Poland is buzzing with culture
Look beyond the divided political atmosphere in Poland and you find a country filled with culture, cuisine and creativity.
There’s so much to be positive about in Poland. Politics aside, the country has a huge amount going for it and it is often the foreigners who live here or visit Poland who see it much more clearly than Poles themselves. Poland regularly plays host to some of the world’s biggest bands, sporting events, and other hidden gems. The country is embracing its history and culture, with museums, festivals, and tourism all designed to show it off. And it appears to be working – budget airline Ryanair has announced it expects Poland to be Europe’s fastest growing airline market in the next five-to-10 years.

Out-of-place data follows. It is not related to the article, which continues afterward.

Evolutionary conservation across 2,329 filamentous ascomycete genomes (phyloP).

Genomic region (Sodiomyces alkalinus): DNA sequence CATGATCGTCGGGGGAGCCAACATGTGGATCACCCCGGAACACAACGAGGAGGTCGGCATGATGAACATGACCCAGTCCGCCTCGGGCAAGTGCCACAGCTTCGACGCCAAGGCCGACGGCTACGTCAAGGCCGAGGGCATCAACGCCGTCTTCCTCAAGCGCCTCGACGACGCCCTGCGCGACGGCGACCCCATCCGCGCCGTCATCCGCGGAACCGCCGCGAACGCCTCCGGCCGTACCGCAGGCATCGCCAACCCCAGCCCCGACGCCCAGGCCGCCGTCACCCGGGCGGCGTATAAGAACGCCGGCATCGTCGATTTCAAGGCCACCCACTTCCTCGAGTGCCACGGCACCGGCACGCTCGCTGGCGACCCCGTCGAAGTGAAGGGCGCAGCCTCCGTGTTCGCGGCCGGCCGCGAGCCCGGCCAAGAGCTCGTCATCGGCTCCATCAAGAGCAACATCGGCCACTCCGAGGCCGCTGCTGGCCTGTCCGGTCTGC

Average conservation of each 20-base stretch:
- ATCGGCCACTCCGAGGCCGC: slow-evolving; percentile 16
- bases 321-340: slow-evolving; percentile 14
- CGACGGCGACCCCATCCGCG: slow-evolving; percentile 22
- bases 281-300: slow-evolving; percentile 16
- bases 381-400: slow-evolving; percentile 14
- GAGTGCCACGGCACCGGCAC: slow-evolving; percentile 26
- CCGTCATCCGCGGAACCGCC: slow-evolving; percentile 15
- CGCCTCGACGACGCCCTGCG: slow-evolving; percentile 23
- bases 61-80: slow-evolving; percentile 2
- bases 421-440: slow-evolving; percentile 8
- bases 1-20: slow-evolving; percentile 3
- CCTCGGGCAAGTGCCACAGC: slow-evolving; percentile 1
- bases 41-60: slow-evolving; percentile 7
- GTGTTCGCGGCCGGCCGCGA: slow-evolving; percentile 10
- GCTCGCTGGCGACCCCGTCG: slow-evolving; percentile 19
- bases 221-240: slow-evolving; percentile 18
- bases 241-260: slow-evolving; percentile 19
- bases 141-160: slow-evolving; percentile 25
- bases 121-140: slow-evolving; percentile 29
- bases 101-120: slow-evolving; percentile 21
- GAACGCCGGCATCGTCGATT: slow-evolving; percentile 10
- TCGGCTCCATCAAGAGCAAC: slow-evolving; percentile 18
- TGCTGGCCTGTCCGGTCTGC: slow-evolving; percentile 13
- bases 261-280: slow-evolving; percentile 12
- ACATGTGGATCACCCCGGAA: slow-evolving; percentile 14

Music to my ears
So, what will tourists find when they get here? And why should Poles be more excited about their own country? Every country loves music, it’s true, but Poles really love their music – and bands reciprocate. British band Bastille picked out the country after their recent world tour, saying they are “constantly overwhelmed” by the atmosphere and the fans here. Now regularly scoring headliners as big as those at world famous festivals such as Glastonbury, the Open’er Festival in Gdynia is becoming one of Europe’s biggest and most essential music events. Complemented by other popular summer festivals such as Orange Warsaw, Woodstock Festival in Kostrzyn nad Odra and OFF Festival in Katowice, as well as less mainstream fare such as Audioriver – a three-day electronic music festival in Płock – concert-goers are not short of options or quality if they stay at home. The festivals not only attract revellers from across Poland – increasingly backpackers through central and eastern Europe make Poland an essential stop off point to join the party.